In the third round of last year's Australian Open, six-time winner Roger Federer defeated local star John Millman 4-6, 7-6, 6-4, 4-6, 7-6 in four hours and three minutes. Roger and John provided an unforgettable evening for the lucky crowd at Rod Laver Arena and for the entire tennis world, pushing each other to the limit and standing side by side from start to finish.
The Australian revealed that he played with a torn calf, still giving his 120% in front of home fans but finishing on the losing side despite being two steps away from a colossal victory. The Swiss clinched the final six points in the decisive 8-4 tiebreaker against to avoid an early exit and stay on track for the title after one of the tournament's most memorable encounters in the past decade.
The players threw everything they had at each other, and Federer hit more winners and mistakes. Millman kept in touch with the well-balanced game and a positive mindset, making the most of the support of the crowd and enjoying every moment on the court.
Rebounding from two sets to one down, John forced a decider and had a great chance to seal the deal and topple the 20-time Major winner before Roger stepped in with his best tennis to secure the 100th Australian Open win.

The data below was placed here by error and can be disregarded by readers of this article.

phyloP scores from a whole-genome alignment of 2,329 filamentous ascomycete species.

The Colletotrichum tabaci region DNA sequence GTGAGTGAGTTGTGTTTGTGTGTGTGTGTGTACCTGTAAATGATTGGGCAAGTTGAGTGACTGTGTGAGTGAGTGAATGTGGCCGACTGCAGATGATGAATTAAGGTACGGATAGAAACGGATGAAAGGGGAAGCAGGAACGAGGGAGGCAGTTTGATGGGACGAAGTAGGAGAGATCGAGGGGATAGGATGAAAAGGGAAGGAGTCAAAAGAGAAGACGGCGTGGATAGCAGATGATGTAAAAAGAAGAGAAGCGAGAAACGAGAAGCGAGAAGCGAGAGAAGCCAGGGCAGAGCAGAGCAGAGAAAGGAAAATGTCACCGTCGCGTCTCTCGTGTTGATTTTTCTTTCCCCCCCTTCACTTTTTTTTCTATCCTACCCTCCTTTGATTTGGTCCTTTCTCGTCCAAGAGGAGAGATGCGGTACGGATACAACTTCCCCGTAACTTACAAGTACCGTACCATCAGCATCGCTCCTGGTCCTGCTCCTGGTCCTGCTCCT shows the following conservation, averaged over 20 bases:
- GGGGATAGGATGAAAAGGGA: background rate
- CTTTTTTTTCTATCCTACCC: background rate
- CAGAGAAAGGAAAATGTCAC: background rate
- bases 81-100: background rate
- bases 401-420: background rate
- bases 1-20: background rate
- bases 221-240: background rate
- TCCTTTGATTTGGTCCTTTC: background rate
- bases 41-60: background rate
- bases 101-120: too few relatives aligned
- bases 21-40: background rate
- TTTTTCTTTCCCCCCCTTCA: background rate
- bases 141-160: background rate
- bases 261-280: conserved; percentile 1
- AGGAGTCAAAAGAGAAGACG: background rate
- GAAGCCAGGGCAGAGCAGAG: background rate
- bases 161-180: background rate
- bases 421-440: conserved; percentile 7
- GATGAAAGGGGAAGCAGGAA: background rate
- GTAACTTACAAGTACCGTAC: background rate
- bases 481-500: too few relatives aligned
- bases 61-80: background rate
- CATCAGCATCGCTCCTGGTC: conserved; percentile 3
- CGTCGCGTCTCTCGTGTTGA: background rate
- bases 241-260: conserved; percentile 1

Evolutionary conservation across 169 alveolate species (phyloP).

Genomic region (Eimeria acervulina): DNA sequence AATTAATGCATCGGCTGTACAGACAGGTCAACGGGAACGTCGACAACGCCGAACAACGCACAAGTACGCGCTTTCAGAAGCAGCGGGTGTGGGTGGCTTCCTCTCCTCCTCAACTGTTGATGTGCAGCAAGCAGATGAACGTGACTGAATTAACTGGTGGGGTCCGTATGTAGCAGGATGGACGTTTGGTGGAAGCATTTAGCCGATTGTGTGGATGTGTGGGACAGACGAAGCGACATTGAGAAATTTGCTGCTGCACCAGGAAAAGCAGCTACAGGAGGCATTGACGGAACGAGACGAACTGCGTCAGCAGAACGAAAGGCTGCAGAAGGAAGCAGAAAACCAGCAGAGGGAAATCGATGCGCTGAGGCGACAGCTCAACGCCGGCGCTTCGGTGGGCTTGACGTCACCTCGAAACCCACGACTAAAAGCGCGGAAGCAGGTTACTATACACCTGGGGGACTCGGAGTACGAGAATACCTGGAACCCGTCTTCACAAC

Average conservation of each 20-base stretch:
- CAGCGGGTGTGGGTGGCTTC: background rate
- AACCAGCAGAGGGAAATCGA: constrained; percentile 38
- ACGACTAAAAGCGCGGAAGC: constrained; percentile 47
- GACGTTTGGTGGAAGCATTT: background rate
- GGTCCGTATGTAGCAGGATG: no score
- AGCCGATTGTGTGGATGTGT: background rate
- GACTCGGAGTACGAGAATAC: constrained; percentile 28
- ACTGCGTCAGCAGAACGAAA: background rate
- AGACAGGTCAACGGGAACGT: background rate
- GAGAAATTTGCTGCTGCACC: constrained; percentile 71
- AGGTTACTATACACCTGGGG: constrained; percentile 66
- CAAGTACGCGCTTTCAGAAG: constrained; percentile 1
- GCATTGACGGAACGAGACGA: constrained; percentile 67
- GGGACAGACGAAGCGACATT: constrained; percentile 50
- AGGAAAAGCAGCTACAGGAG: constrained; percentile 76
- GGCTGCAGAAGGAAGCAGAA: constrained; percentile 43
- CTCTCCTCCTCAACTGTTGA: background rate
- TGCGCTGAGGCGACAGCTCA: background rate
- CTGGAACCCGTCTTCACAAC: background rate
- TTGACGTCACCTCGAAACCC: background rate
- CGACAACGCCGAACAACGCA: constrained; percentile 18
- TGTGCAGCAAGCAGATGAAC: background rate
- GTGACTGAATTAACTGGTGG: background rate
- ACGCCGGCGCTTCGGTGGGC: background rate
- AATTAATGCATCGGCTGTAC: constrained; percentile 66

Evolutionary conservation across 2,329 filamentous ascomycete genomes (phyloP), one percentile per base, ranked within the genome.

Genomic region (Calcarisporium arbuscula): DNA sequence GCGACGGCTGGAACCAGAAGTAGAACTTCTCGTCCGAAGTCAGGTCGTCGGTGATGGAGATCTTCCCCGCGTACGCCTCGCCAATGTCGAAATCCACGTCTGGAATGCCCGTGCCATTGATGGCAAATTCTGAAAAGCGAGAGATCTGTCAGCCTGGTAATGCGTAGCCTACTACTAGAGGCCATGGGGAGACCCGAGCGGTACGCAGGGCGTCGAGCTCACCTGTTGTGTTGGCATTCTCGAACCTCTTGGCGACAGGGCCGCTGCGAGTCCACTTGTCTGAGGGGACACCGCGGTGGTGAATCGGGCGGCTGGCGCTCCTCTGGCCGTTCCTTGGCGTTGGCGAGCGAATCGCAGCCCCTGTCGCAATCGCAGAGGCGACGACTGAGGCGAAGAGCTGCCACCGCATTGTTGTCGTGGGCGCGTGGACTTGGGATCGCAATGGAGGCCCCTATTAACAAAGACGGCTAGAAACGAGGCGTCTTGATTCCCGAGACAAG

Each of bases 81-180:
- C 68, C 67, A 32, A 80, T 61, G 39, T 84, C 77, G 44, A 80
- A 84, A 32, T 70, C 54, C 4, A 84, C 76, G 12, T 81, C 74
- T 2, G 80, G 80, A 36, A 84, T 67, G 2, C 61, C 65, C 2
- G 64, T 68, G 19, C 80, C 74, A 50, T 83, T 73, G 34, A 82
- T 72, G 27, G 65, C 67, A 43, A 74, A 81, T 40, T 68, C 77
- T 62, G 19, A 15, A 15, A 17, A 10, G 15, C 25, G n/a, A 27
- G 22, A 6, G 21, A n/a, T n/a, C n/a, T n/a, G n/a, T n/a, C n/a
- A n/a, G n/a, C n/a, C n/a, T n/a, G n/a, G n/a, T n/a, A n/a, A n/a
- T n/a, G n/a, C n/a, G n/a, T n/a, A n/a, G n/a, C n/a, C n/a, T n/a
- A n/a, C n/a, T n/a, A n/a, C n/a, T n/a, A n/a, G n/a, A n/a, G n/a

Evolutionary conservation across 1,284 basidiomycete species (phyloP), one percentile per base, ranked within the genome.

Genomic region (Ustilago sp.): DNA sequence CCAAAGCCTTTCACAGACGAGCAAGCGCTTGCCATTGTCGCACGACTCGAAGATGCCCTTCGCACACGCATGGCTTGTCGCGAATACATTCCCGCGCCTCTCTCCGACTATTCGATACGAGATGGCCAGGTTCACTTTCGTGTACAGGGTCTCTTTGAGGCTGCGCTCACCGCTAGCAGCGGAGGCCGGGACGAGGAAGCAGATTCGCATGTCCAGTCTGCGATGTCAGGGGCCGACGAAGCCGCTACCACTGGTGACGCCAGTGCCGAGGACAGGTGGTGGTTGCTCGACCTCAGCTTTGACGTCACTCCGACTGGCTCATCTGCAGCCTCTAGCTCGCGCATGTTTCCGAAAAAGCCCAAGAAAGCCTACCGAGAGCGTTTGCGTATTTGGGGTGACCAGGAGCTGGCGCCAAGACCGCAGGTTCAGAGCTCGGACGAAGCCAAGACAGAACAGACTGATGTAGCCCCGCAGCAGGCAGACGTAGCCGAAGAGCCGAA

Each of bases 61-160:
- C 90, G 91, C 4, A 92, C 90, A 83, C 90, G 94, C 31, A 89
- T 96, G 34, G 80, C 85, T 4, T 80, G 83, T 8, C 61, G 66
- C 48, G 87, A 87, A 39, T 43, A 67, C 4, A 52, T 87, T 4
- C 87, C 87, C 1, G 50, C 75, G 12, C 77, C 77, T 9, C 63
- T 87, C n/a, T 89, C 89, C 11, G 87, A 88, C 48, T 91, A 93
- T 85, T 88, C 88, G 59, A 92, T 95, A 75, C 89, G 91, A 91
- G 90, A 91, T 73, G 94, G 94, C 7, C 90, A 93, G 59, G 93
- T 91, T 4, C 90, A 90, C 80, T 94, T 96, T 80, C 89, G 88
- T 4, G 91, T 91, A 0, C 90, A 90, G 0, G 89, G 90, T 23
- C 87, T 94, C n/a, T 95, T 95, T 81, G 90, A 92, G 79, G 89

With 73% service, Millman lost just eight points on serve in the first game, breaking and throwing two to build the lead. Federer was the most aggressive player, but it was not enough to give him the advantage, adding too many errors and not finding a way to break the opponent's rhythm or move him away from the comfort zone.
Roger lost five points in his games in set number two, and the Australian fended off a break opportunity at 5-5 with a service winner to reach a tiebreaker. Federer held ropes in his hands to win 7-2 with some powerful shots, securing the set with a perfect winning volley in the ninth point to level the overall score at 1-1.
Roger was also confident in his service games in set number three, turning in five good at-bats and challenging John to repeat that.
Federer is involved in numerous philanthropic activities
Roger Federer has become the latest high-profile tennis personality to come forward in expressing concern over the safety and well-being of China's Peng Shuai.
"I hope she's fine," Federer said. "We are all united around her. The tennis tour is my second family. I have been on the pro tour for 20-25 years so I am connected to every ATP and WTA player." Organizers of the Wimbledon Championships, where Peng is a former doubles champion, also released an official statement.
"We are united with the rest of tennis in the need to understand that Peng Shuai is safe," the statement read. "We have been working in support of the WTA’s efforts to establish her safety through our relationships behind the scenes.
Along with the global tennis community," it continued, "We would like Peng Shuai to know that her well-being is of the utmost importance to us, and we will continue to work to gain clarity on her safety."